Thank you for continuing to educate people like me, and I am honored you are following Travel Oops. Thank you.

  9. Thanks for following my blog about people who are labeled different. I can see that we share common passions. I look forward to reading more of your posts and joining your community.Take care, and God bless.

  10. Thanks for following my blog. Great to connect with you via the on-line community. It makes the virtual world a far more democratic place – and campaigns and actions such as your own, make meaningful change happen in the real world too!

  11. Thank you for my following my blog. I am honored that you are willing to consider my humble education/tutoring blog as a ‘partner’ to yourselves. I will follow your blog and when I have learnt about you I will put on a post or two on mine about yourselves. Although I don’t have many followers, perhaps one or more of those will pass your site on to others. All the best.

  12. We are a bunch of volunteers and opening a new scheme in our community. Your web site offered us with valuable info to paintings on. You have done a formidable job and our entire neighborhood might be thankful to you.

  13. Thank you for visiting my blog. I’m glad to learn about your work in Australia. Even though my husband was born and lived there until three years ago when he came here, we long to keep connections there and be informed of the struggles of others. I would not have known about these things to this depth had you not found me. Thank you.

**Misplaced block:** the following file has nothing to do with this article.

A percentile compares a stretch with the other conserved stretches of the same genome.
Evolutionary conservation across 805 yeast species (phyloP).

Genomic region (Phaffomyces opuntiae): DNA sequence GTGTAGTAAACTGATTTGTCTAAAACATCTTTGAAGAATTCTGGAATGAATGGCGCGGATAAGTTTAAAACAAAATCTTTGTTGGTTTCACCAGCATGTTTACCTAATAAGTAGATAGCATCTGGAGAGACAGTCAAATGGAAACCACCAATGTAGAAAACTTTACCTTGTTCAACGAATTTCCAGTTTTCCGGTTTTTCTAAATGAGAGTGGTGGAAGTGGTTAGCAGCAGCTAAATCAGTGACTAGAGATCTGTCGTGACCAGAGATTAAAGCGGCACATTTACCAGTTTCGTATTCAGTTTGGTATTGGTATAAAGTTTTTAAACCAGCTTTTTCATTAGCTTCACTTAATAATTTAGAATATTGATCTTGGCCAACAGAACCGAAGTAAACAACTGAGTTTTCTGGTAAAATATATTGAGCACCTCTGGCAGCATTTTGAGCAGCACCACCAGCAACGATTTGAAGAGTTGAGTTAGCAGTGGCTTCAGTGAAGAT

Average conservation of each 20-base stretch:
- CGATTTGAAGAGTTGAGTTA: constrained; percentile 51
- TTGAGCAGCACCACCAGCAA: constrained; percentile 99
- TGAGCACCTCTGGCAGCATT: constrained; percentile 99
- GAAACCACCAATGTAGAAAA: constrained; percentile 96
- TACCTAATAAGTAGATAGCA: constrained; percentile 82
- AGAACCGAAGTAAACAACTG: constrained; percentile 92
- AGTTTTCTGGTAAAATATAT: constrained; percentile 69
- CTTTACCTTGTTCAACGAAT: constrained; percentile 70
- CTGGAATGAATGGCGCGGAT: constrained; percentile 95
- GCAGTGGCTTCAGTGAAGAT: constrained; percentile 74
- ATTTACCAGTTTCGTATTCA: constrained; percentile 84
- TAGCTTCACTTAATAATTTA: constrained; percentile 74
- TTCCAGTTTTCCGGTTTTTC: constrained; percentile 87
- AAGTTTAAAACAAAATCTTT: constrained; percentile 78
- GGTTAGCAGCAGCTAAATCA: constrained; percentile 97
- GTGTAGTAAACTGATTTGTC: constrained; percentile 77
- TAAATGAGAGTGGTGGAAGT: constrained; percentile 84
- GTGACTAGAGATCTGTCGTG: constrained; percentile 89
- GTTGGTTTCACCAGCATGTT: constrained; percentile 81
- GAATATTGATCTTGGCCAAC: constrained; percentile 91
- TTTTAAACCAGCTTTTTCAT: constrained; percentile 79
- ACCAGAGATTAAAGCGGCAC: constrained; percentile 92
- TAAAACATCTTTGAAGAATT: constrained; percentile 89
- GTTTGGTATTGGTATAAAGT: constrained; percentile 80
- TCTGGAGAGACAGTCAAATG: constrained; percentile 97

14. Thank you for following my blog. Your blog is extremely interesting. I have Australian friends here in Israel, but your stories are a whole different angle for me. Good luck in your endeavours!

  15. Thank you so much for following my blog as this has given me the opportunity to find you here. Reading about Who You Are brought tears to my eyes. I have travelled to Australia and have become acquainted with the stories of Stolen Children. On a personal note, I was born in a Catholic-run orphanage and my mother was forced to give me up for adoption to a white English couple. To this day, I am yet to track down my biological mother who is of African descent. As I’m sure you appreciate, your work truly touches my heart. I now work as an independent documentary filmmaker, and as an activist to raise awareness and to support the rights and wellbeing of women, men and children in Sierra Leone whose limbs were forcibly amputated during the course of the 10 years of civil war in that country (1991-2001). The obstacles are considerable in all the battles we are fighting… but we keep the faith. In peace, Michele